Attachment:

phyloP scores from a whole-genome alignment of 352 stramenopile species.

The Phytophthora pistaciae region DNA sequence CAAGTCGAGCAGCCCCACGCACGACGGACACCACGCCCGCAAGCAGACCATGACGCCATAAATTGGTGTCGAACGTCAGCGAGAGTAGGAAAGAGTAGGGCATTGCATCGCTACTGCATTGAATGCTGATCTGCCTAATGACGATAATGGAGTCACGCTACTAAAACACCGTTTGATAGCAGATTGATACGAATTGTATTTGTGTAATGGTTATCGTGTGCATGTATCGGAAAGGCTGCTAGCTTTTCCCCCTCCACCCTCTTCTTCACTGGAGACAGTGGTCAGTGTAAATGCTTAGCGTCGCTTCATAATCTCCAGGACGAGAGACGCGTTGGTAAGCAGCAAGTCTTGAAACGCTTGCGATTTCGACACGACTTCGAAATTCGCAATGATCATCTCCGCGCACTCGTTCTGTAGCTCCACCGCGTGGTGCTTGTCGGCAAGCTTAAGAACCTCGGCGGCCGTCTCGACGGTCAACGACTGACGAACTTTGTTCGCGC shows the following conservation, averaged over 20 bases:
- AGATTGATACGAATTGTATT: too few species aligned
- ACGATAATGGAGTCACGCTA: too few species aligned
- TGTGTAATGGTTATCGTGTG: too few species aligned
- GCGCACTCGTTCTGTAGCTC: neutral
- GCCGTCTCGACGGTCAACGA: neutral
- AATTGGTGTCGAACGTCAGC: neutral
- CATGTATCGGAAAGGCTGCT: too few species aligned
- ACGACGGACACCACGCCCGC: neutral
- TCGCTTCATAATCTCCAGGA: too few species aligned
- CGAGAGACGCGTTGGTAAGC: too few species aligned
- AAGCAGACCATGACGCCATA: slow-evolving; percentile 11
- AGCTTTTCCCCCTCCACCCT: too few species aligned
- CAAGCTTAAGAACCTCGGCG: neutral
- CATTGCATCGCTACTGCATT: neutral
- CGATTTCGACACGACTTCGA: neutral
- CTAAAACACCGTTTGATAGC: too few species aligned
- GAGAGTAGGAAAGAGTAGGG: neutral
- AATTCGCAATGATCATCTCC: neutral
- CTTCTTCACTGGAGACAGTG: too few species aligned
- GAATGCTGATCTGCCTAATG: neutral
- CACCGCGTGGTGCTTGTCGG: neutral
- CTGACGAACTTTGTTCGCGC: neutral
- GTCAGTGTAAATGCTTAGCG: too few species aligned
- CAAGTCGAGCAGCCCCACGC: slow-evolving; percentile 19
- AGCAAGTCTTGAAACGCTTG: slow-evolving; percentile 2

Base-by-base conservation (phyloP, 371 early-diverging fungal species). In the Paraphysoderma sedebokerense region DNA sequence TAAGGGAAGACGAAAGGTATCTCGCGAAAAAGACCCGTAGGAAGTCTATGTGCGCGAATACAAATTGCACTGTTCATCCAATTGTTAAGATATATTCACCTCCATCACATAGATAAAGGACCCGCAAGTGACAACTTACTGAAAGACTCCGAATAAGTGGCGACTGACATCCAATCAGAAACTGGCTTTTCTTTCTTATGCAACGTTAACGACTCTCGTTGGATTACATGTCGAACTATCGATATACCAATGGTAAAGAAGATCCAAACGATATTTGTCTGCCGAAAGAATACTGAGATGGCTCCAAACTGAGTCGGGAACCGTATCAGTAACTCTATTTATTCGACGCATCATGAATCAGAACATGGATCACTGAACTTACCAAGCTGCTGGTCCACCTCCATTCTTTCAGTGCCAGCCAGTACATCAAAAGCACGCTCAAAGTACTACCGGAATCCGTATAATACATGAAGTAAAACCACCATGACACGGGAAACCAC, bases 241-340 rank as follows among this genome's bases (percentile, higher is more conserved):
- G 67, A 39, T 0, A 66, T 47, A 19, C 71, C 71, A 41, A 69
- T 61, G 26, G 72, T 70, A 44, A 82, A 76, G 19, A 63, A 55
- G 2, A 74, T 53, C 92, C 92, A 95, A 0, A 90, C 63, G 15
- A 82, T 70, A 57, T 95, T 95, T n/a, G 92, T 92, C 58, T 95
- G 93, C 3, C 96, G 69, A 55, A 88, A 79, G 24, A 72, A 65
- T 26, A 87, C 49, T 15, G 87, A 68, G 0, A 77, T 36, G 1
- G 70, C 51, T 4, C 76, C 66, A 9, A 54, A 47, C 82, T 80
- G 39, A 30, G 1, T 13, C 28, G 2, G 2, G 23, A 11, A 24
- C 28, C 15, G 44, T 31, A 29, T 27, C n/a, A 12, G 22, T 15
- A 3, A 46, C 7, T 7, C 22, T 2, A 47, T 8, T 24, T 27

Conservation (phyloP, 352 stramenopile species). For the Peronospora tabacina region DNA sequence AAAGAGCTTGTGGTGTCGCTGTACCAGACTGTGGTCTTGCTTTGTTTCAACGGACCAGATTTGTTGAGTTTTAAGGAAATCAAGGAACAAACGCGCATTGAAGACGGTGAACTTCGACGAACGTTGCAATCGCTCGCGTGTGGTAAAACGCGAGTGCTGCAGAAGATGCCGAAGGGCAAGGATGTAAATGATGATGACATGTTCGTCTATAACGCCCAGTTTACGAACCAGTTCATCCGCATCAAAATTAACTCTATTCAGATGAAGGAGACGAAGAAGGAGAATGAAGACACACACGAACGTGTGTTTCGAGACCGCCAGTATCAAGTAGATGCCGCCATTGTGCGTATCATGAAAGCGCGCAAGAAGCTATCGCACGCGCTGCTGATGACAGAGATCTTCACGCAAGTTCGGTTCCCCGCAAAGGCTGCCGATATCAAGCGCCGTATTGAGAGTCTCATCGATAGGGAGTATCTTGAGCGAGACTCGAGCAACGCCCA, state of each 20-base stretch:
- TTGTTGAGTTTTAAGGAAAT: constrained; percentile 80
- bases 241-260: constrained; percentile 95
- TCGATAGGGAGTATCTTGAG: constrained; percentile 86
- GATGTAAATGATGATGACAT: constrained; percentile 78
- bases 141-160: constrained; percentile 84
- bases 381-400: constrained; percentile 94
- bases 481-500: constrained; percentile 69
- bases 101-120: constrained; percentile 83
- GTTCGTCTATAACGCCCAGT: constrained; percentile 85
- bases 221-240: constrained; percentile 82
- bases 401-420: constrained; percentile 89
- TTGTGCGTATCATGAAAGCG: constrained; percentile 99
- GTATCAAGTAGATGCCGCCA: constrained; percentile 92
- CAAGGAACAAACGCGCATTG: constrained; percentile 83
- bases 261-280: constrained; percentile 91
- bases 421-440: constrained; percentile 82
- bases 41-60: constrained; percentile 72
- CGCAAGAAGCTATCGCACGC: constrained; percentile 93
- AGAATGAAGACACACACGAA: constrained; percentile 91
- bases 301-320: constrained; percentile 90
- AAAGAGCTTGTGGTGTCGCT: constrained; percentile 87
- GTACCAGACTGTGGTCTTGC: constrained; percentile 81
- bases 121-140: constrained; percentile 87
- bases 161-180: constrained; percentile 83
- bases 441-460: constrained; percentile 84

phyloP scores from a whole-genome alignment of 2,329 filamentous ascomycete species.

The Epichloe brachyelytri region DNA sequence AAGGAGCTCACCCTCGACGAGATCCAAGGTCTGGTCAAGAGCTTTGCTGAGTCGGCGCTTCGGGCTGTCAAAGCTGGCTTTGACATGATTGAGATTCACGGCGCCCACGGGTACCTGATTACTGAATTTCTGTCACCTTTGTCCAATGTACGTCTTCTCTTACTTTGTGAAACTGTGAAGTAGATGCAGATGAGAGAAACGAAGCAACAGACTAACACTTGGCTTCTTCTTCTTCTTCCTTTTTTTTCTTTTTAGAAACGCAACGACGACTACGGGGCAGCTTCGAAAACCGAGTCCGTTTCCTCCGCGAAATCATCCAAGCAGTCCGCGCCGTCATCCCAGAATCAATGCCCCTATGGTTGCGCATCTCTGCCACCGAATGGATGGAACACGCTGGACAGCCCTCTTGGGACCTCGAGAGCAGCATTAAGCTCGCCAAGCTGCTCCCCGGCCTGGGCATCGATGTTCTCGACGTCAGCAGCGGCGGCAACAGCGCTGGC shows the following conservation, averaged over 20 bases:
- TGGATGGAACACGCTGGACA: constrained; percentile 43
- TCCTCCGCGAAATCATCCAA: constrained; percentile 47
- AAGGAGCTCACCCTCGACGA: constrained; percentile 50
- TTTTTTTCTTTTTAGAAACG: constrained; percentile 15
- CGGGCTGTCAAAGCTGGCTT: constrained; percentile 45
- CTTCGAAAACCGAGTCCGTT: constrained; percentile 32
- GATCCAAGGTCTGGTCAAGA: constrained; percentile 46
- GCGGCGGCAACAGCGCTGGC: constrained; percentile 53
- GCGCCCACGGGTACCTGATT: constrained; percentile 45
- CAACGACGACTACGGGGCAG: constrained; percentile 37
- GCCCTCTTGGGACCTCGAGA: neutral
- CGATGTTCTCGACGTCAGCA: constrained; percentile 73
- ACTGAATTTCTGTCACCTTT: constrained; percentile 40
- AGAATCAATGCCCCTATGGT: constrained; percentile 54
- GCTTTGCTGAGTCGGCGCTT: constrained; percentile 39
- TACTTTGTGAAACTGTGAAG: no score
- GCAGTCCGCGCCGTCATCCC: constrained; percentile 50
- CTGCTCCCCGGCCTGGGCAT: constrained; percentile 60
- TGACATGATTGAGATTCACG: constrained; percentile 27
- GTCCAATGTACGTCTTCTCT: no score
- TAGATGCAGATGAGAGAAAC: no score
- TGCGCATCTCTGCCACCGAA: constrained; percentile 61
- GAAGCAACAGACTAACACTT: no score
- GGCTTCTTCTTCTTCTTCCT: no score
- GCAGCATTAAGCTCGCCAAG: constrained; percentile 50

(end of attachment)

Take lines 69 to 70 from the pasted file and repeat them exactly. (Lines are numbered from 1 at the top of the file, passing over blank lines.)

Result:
- AAGGAGCTCACCCTCGACGA: constrained; percentile 50
- TTTTTTTCTTTTTAGAAACG: constrained; percentile 15